People are prioritizing student loan debt payment over savings

A recent study found that a majority of student loan borrowers are postponing saving for emergencies in order to make their monthly student loan payments. Read on to learn more.


Student loan borrowers are not saving for emergencies because they’re still chipping away at their loans.

In recent years it has become more apparent that younger generations, such as Millenials and Gen Z, are putting off significant milestones – like marriage and homeownership – because of student loan debt. But lately, another financial decision has gathered attention as being delayed by people who are dealing with student loans, and one’s that’s much easier to follow through than to endure the costs of buying a house or having children. 

Bankrate conducted a student loan survey recently. In it, it was revealed that young adults are using their savings to pay off their student loan debts. Bankrate found out that emergency savings or retirement planning are the top financial decisions put on hold as a result of the need to diminish student loans. 

It’s a good thing that the younger generation is becoming financially responsible when it comes to their outstanding student debt. However, abandoning their savings account is becoming a source of concern for many.

How can student loan borrowers still save money?

Not having an emergency fund or investing in retirement plans can really set someone back in the long run. Not to mention years of missing out on accrued compound interest. 

Many financial advisors say it’s important to start small, but have consistency. An amount as low as $25 on a high-yield savings account each month can make a big difference ahead. Automated savings are also recommended to eliminate the decision to save. With automation, it’s possible to set a percentage from every paycheck. Or even make recurring deposits from a checking to a savings account. That way, it’s easier to grow accustomed to a budget that includes saving money for the future.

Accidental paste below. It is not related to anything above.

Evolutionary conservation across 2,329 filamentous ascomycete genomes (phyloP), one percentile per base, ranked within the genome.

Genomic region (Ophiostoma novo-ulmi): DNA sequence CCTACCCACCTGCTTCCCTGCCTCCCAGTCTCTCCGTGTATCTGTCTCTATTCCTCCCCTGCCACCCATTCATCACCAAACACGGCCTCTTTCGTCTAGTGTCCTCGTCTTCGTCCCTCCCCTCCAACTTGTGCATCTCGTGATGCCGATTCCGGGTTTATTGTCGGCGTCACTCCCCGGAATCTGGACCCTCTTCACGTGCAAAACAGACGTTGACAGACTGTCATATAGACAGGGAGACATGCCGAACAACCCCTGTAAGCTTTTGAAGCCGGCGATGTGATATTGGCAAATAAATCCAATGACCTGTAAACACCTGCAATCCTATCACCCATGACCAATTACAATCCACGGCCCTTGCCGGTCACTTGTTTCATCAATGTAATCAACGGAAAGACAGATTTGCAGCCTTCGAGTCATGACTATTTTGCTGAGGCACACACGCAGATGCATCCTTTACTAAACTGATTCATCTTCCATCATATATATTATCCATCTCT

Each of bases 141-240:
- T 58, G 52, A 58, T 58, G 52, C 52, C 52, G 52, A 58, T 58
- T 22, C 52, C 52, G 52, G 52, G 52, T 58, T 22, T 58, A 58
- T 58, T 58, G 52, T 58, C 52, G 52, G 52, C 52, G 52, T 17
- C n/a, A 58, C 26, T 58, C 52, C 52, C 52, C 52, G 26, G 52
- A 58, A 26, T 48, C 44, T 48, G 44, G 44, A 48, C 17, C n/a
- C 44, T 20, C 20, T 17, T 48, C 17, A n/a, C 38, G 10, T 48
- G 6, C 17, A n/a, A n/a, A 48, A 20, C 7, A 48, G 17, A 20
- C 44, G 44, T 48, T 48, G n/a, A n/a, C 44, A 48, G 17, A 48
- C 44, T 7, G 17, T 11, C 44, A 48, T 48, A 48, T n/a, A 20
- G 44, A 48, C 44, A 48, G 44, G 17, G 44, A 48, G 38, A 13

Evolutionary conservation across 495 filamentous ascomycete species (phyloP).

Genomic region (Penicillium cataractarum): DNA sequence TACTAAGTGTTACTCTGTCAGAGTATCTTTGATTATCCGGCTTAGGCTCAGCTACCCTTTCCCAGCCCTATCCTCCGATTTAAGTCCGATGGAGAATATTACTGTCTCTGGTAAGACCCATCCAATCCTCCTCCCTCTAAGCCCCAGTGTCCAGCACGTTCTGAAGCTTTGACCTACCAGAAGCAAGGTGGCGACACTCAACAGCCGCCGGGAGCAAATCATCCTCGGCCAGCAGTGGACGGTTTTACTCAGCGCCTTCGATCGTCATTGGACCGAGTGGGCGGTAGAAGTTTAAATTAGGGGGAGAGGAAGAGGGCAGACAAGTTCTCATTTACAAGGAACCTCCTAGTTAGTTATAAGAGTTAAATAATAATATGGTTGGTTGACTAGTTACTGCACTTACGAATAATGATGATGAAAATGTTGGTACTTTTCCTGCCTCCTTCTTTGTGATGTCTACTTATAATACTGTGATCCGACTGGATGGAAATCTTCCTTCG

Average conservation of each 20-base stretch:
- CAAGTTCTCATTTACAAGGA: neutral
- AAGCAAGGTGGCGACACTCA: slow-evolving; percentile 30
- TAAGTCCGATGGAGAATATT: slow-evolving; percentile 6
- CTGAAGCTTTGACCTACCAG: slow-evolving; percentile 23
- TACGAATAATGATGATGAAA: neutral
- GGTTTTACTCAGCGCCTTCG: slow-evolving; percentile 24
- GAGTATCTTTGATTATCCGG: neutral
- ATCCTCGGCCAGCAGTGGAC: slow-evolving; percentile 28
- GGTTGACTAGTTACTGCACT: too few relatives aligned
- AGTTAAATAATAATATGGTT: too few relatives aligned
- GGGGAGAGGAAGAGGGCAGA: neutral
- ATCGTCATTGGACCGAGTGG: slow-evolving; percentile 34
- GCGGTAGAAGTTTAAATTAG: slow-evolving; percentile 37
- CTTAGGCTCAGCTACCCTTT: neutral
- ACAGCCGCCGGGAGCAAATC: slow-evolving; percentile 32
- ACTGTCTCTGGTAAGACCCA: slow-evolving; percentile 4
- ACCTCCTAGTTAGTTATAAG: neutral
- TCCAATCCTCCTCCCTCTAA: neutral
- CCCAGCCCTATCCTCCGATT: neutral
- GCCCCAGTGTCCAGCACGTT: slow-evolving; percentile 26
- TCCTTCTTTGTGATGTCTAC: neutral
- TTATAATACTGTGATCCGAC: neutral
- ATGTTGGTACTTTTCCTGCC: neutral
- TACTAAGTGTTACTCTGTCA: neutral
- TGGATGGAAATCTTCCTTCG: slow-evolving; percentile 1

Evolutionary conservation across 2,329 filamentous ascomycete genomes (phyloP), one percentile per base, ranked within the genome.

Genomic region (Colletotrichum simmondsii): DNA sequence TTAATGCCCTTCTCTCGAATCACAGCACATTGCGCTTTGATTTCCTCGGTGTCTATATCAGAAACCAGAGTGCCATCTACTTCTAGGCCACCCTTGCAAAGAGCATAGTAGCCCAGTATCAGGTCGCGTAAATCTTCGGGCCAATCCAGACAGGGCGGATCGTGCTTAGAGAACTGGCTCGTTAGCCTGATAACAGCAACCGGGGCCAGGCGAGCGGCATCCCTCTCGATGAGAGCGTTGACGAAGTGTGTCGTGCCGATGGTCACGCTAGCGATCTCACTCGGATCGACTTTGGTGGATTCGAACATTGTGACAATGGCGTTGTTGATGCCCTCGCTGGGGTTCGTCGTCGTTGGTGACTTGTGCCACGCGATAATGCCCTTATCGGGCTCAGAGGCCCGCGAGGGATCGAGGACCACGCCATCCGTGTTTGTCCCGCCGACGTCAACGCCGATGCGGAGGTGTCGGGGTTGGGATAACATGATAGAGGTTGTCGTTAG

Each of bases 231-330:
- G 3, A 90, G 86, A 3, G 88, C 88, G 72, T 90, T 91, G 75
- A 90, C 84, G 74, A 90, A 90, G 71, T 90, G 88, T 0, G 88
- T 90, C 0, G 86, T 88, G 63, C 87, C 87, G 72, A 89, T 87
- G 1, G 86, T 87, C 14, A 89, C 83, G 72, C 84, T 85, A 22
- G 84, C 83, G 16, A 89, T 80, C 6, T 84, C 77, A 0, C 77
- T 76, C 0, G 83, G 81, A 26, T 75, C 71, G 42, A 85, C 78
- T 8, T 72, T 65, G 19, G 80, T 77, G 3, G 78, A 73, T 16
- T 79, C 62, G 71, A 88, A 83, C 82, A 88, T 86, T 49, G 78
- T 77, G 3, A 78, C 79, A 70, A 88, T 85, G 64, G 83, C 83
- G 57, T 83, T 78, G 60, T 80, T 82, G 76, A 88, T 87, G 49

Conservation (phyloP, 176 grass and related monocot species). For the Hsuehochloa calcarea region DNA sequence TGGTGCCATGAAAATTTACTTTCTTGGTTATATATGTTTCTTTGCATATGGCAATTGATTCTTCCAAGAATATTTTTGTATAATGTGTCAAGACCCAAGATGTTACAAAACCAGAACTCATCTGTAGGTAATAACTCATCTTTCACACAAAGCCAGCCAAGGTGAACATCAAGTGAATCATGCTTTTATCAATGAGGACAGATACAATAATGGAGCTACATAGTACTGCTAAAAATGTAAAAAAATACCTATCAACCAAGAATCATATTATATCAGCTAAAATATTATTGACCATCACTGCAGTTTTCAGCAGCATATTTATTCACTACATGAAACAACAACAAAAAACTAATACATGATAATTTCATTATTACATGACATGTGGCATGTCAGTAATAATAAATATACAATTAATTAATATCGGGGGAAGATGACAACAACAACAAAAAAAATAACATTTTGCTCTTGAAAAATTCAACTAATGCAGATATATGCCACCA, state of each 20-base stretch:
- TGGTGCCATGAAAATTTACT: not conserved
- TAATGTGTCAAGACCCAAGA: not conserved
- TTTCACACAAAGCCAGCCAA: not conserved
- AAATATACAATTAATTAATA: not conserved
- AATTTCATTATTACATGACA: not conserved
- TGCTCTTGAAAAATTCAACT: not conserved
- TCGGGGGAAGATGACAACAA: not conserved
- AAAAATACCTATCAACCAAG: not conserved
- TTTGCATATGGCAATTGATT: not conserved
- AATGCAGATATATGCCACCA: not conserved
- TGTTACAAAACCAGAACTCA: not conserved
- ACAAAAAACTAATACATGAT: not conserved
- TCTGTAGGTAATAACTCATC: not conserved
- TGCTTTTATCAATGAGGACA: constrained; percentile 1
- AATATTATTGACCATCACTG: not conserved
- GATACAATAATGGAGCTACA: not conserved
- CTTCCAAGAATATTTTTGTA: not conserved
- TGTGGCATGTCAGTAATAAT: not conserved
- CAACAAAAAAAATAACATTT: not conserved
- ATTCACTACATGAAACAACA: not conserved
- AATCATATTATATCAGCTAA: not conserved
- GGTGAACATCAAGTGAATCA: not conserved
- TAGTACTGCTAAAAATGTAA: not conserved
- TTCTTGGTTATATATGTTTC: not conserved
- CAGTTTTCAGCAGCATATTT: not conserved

Ideally, saving for retirement should start as soon as possible. That said, it shouldn’t become a habit for after people pay off their student debts. With the younger population, the biggest advantage they have is time, even if retirement seems like it’s too far away. The goal is to start by depositing a small percentage of a monthly salary into a Roth IRA or IRA, or into a 401(k) if it’s a possibility by their employer. 

Borrowers are also not paying off other debt

Bankrate also found that in addition to putting off saving money, student loan borrowers are also prioritizing student loan debts instead of paying back everything else they owe. While that makes sense for some, borrowers need to consider which debt will cost them more in the years to come. 

That said, the interest rate on an outstanding credit card balance is a lot higher than the rate on a student loan. Therefore, repaying a credit card debt should come before a student loan in order to save money on interest. 

It’s important to maintain a consistent student loan payment. However, it should never come at the price of forgoing saving money for the future or paying off debt that accrues high-interest over time. With the recent news of the student loan payment freeze’s extension by summer’s end, borrowers can use the given time to redirect their finances toward reducing other types of debt or rebuilding emergency savings.

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